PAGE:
Vol. 47, No. 4 May 2010 .pdf version
INSIDE THIS ISSUE ...
Bryan Burwell: Time for USBWA to diversify
Joe Mitch: A huge year for the USBWA
Wnedy Parker: Thoughts on new media
Kirk Wessler: Online sites' place on press row
Deadline approaching for Best Writing Contest

Bryan Burwell

It's time for USBWA to become younger and more diverse

By BRYAN BURWELL / St. Louis Post-Dispatch
USBWA President
bburwell@post-dispatch.com

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There are many thoughts running through my mind as I take on the responsibility of this organization's top office, not the least of which is why outgoing president Steve Carp was smiling so diabolically when he handed off the symbolic gavel of the USBWA presidency to me.

But with the first few weeks on the job behind me, I'm starting to understand what that smile was about.

Relief.

Now that Steve has passed the job off to me, I want to pick up where he left off with his stated goal of increasing membership, boosting diversity and encouraging more involvement from our younger members.

Reminders:
Enter the Best Writing Contest
Renew your USBWA membership
2010-11 USBWA officers named
NEW! USBWA member/award programs

I've been covering college basketball since 1973, when I was the young kid on press row at my first CIAA tournament in Norfolk, Va. Now I am the old guy I'm sorry, now I'm the "experienced" guy on press row and I am surrounded by a lot of, ummm, "experienced" guys.

On championship Monday at the Final Four in Indianapolis, we held a USBWA meeting in the interview room. Perhaps 25 of our entire 900-person membership showed up, and the average age of those in the room was roughly 48 years old (and I think I'm being kind) and all male. The makeup of that room has to change to more reflect the makeup of our organization. While the experience of those voices in our organization is the primary reason why the USBWA has been such a strong advocacy group for our profession, the lack of younger voices (and perspectives) is something that needs to be corrected.

For the greater long-term good of our organization, we must stress involvement of younger and more diverse members and blend in their perspectives with ours. We need to identify the younger membership's needs and help them do their jobs better and become advocates for the issues the entire membership cares about deeply.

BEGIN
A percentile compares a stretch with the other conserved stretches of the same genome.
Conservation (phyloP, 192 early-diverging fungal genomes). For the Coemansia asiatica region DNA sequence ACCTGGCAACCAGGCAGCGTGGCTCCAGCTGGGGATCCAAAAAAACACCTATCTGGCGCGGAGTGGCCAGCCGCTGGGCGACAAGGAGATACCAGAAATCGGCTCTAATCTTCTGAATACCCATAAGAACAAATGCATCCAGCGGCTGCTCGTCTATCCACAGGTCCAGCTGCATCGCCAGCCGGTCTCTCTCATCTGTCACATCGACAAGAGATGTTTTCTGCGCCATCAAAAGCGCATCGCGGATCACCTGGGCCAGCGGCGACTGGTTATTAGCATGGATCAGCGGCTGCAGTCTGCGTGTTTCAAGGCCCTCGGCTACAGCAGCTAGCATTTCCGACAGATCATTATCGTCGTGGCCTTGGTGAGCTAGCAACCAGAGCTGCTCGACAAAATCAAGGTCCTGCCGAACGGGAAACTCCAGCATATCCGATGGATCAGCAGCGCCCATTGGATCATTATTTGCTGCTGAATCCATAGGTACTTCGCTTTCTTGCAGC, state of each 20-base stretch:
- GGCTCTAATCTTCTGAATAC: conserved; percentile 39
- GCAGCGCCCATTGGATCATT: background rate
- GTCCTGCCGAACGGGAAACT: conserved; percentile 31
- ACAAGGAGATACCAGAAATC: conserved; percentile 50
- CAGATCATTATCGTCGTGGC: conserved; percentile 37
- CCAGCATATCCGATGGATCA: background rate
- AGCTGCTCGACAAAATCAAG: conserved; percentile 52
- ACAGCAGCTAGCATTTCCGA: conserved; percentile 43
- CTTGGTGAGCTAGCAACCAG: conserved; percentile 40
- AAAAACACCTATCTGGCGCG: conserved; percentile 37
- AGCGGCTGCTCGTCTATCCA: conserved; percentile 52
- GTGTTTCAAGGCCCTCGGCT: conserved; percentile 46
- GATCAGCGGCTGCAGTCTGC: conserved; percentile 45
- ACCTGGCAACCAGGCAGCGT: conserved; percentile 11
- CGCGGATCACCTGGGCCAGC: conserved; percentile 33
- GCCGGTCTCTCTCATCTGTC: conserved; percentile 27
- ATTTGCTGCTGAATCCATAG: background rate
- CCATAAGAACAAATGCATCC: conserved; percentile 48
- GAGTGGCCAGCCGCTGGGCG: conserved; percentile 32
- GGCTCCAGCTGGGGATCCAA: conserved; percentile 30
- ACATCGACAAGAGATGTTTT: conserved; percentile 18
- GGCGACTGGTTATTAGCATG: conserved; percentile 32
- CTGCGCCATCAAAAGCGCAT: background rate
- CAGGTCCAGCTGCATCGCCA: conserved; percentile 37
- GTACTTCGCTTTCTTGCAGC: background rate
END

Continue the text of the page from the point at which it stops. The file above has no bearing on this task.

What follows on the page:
I am not really sure where "new media" is going in our industry or which "new media" outlets are legitimate and which ones are operated by losers in their mother's basements. Sorting that out must be a vital part of the USBWA's agenda. We need to champion the rights and needs of our younger membership base and we need to let them know that is part of our mission.

But we need to hear from those younger voices. Don't sit on the sidelines and complain that we're too old and not representing you. If I don't know what you're passionate about, I can't fight for it. If you don't get involved, don't complain about it when your needs aren't being represented.

Twenty years ago, my more experienced contemporaries were the new kids on the block who were on the cutting edge of the industry. We were working on firstgeneration portable computers that were the size of accordions, but we were all smart enough to figure out that the computer age was something big, something important and something we needed to get in front of. Back then, our "experienced" colleagues sat next to us cursing the fates that conspired to take away their old reliable typewriters, and essentially grumbling about (and threatened by) the dawning computer age with the equivalent of "Get off my lawn!!"

So now I ask my more mature brethren to take a hard look at themselves and promise that you won't turn into those old guys we used to laugh at and considered dinosaurs. I'm not asking you to blindly embrace the changes that are overtaking our world, just don't fight them off with the same close-minded "Get off my lawn!!" mentality that we used to mock when we were leading the charge into the high-tech generation of sports journalism.

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